As I walk in the house, I lay the box of flowers on the hall table, hang up my coat and go into the kitchen where she is busy preparing supper. I squeeze her shoulders from behind and start nibbling her ear. She turns around, kisses me and says in a pseudo-angry voice: "You're distracting me from my cooking!"

I tell her that I have something waiting for her in the hall. She goes into the hall and returns in a moment with the long stemmed flowers cradled in her arms. She is always surprised and pleased when I bring her flowers but she always manages to scold: "Did you skip lunches again to get these?"

She rewards me with another kiss before we sit down at the table. She is a fabulous cook. Tonight, we have a Spanish dish - - arroz con pollo - - which is inexpensive, yet delicious.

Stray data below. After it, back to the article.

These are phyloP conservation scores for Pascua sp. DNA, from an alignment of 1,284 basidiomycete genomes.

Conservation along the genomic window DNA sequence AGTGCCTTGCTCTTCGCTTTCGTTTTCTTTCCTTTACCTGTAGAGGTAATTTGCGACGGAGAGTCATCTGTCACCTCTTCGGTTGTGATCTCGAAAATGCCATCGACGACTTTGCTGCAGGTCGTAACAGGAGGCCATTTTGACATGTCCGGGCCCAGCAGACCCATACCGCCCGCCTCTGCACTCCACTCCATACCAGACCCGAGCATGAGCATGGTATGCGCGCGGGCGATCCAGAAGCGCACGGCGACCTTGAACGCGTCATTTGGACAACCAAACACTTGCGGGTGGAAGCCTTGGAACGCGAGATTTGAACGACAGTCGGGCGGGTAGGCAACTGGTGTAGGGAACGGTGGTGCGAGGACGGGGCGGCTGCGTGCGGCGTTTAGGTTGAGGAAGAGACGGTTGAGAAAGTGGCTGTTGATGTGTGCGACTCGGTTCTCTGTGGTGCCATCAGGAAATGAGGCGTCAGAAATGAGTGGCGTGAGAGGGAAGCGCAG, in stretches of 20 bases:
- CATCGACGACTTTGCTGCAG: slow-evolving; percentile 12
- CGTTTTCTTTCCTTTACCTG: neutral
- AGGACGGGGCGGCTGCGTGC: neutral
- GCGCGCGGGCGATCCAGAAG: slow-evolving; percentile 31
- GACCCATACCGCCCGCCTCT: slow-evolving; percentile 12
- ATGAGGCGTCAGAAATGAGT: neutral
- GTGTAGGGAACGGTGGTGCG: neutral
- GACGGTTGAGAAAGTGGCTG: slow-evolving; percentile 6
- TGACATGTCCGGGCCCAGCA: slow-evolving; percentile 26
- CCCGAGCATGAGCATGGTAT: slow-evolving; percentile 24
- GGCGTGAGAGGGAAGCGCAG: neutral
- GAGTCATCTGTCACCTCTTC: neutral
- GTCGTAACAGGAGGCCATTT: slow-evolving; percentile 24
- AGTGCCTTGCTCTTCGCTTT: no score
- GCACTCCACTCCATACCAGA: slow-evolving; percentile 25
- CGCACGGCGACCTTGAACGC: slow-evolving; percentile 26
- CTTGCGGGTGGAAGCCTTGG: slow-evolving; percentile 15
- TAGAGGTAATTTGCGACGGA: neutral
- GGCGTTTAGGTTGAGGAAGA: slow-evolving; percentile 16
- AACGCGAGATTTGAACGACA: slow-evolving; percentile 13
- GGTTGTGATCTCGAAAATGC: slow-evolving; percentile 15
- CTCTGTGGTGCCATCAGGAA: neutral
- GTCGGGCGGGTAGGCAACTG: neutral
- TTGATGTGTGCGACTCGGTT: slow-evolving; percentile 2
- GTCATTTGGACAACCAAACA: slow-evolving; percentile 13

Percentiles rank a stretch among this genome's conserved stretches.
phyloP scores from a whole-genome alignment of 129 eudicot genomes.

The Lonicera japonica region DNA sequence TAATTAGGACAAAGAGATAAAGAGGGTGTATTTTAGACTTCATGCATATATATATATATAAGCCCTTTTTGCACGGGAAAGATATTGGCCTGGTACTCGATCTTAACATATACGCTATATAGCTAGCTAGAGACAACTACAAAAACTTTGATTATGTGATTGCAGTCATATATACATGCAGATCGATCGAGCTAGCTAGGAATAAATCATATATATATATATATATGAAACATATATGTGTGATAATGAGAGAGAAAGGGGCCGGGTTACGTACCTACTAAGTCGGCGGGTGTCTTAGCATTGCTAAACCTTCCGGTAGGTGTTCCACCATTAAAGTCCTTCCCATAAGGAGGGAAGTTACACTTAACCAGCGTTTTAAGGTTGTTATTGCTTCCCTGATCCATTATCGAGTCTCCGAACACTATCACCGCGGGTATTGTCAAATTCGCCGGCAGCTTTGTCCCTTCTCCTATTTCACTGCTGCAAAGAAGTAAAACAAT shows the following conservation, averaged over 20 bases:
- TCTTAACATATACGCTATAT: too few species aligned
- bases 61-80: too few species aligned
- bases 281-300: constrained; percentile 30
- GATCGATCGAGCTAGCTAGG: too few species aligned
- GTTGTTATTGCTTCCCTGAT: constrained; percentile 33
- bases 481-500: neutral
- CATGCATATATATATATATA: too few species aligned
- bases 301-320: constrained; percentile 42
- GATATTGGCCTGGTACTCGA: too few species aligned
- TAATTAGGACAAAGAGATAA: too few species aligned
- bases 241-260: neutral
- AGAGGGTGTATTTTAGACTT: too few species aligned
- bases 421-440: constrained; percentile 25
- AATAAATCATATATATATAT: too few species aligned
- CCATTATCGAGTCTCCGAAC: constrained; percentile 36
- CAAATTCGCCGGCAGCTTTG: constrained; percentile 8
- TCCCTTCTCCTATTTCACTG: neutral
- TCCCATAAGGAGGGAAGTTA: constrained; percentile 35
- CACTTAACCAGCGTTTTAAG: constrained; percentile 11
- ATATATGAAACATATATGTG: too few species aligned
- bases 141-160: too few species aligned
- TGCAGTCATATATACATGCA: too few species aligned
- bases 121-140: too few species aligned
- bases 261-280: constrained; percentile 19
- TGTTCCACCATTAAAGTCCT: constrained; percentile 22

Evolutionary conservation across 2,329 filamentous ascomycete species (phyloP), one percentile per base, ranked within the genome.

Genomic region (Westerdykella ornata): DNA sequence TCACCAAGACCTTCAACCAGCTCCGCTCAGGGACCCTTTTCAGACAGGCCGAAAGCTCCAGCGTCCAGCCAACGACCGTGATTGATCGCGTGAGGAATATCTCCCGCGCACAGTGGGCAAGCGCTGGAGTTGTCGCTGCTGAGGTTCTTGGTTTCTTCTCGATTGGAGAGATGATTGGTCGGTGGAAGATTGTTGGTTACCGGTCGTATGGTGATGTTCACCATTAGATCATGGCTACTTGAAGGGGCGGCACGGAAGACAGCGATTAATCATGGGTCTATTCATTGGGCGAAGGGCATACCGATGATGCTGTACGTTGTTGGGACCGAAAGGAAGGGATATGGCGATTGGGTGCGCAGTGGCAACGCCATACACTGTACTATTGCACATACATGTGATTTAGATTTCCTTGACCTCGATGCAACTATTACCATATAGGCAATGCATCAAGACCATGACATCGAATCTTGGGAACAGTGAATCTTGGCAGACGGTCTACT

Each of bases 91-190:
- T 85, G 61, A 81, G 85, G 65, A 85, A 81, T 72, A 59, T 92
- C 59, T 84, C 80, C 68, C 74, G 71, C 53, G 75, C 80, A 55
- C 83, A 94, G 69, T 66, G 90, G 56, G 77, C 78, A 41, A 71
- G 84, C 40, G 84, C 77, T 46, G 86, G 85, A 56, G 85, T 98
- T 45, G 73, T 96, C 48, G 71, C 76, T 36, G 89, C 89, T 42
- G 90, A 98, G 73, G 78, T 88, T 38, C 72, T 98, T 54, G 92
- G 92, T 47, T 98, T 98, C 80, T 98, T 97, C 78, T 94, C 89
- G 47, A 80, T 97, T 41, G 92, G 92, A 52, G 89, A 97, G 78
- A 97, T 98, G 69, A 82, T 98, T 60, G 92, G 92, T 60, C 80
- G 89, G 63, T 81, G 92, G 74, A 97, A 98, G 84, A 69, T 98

I like to cook, also, and on Sundays we both spend most of the afternoon in the kitchen preparing a feast for friends or relatives whom we invite for supper.

After we have finished eating, I help her with dishes. I don't do this because I am henpecked, or because I like to dry dishes. I help her because I want to help her. We enjoy simply doing things - - all things - - together.

She is a wonderful woman: a true lady. She is kind and considerate; strong yet tender. She is intelligent, yet dumb at all the right times. She makes me feel like a man. She knows how to build me up when I'm feeling down; yet, intuitively, she knows the times I need to be alone for a few minutes.

I am a very fortunate man to have her love. She is my world, my heaven and earth.

She is my [unwed for good reasons] wife.

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The Confessions of Bennie Driver as told to M. Charles Bukwus III